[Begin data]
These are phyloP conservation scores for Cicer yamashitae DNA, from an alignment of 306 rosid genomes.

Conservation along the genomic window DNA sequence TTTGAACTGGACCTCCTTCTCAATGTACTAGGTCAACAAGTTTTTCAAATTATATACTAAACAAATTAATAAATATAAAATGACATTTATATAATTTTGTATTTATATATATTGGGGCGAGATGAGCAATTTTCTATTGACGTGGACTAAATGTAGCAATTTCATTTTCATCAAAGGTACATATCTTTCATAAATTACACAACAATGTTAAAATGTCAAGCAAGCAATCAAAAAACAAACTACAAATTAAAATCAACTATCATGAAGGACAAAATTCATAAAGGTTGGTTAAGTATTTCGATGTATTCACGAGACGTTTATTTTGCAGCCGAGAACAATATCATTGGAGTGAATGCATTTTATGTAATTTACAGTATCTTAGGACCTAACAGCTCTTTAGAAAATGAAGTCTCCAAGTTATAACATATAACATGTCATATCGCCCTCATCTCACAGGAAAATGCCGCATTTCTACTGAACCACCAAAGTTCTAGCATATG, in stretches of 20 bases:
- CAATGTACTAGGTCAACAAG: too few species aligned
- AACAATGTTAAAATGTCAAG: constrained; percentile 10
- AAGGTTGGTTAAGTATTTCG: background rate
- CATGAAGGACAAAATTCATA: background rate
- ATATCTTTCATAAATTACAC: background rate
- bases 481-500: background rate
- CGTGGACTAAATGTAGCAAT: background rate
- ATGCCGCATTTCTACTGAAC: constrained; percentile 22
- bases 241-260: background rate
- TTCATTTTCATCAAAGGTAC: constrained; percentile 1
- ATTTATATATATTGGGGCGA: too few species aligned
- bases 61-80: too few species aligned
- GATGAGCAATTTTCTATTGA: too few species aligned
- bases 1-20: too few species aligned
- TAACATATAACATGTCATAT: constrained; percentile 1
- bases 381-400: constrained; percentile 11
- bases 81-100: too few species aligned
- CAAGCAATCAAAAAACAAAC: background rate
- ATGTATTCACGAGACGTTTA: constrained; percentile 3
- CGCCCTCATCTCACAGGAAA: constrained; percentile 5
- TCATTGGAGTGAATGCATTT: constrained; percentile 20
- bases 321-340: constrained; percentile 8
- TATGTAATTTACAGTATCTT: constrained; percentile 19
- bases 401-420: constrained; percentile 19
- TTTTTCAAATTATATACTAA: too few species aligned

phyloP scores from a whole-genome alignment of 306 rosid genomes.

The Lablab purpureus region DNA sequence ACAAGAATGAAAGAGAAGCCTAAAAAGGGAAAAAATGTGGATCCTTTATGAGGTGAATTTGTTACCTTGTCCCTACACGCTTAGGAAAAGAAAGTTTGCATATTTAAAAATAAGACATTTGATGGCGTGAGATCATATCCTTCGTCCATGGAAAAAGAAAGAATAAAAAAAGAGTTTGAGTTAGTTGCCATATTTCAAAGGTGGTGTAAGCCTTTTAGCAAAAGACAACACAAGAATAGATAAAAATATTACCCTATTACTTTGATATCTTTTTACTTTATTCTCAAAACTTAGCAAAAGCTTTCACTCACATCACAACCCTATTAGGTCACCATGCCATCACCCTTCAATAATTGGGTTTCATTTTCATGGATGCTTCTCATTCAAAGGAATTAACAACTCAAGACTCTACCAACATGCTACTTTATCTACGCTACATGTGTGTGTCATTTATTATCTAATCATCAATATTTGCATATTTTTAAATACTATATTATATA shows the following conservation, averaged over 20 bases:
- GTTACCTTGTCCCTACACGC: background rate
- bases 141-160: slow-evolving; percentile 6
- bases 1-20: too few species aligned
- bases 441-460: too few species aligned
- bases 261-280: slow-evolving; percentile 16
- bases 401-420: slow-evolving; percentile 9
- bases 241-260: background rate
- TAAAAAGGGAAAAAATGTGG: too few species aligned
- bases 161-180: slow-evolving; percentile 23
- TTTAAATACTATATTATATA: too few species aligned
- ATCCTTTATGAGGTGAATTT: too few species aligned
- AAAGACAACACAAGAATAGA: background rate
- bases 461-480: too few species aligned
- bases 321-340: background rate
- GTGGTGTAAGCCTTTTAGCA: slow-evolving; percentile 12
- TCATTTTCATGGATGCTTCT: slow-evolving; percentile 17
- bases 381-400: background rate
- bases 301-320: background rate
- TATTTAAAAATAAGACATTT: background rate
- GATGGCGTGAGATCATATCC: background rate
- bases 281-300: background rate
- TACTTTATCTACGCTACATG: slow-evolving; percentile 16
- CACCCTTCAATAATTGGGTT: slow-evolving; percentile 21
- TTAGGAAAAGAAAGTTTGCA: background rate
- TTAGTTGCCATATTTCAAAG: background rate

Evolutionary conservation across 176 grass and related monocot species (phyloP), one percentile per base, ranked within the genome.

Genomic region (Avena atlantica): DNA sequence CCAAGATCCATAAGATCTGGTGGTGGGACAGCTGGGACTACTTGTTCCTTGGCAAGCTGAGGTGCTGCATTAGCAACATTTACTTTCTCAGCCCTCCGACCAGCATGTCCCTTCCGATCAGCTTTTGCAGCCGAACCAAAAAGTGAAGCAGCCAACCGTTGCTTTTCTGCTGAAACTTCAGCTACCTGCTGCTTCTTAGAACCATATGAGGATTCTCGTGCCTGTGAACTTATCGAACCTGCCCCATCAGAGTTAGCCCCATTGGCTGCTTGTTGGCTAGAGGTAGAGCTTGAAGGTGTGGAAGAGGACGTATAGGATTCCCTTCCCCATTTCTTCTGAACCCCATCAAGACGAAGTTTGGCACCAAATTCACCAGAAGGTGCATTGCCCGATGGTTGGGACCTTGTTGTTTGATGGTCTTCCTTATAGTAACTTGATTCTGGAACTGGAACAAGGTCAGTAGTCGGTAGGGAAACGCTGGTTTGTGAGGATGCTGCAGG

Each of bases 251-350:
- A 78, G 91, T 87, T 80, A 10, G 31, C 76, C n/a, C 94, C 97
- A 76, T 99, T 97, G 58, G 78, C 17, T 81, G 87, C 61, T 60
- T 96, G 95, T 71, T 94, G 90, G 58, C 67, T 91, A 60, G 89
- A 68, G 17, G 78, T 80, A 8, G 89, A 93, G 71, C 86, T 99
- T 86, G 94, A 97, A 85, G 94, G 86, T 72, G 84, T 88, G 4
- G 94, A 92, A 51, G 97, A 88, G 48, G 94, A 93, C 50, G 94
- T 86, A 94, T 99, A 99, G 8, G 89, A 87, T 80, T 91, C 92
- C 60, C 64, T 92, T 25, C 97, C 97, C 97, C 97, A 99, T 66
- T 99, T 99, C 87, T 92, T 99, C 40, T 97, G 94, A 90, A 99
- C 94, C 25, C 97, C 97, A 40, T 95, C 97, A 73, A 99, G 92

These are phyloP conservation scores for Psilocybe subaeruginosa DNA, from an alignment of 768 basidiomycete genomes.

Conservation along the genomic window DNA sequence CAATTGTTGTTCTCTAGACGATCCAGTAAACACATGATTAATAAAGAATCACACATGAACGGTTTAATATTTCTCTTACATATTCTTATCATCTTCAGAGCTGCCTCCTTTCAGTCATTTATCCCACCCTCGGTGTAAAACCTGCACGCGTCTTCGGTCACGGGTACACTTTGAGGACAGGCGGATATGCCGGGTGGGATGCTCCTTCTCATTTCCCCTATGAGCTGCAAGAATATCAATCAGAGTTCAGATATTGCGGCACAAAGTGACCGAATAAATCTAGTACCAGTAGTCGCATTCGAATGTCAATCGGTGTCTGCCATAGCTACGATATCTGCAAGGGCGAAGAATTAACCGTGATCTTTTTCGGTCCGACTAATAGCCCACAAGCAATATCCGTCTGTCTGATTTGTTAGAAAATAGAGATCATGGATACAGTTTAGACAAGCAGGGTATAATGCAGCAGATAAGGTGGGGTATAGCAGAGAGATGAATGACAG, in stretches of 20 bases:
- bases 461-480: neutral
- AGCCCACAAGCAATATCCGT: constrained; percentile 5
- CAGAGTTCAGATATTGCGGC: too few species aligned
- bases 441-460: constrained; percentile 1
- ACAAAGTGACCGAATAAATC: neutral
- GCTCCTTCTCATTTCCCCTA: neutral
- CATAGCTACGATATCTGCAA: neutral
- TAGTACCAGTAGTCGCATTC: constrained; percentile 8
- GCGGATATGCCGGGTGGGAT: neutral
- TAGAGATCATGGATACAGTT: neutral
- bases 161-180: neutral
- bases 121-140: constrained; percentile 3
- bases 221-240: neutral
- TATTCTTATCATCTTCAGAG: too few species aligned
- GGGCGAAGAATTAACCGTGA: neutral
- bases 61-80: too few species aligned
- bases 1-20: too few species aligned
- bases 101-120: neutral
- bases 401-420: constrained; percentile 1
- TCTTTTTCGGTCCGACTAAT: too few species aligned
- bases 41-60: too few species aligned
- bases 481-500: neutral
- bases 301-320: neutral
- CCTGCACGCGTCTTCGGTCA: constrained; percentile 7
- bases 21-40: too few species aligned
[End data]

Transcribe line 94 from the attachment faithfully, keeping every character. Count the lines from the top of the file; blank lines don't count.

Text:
- bases 21-40: too few species aligned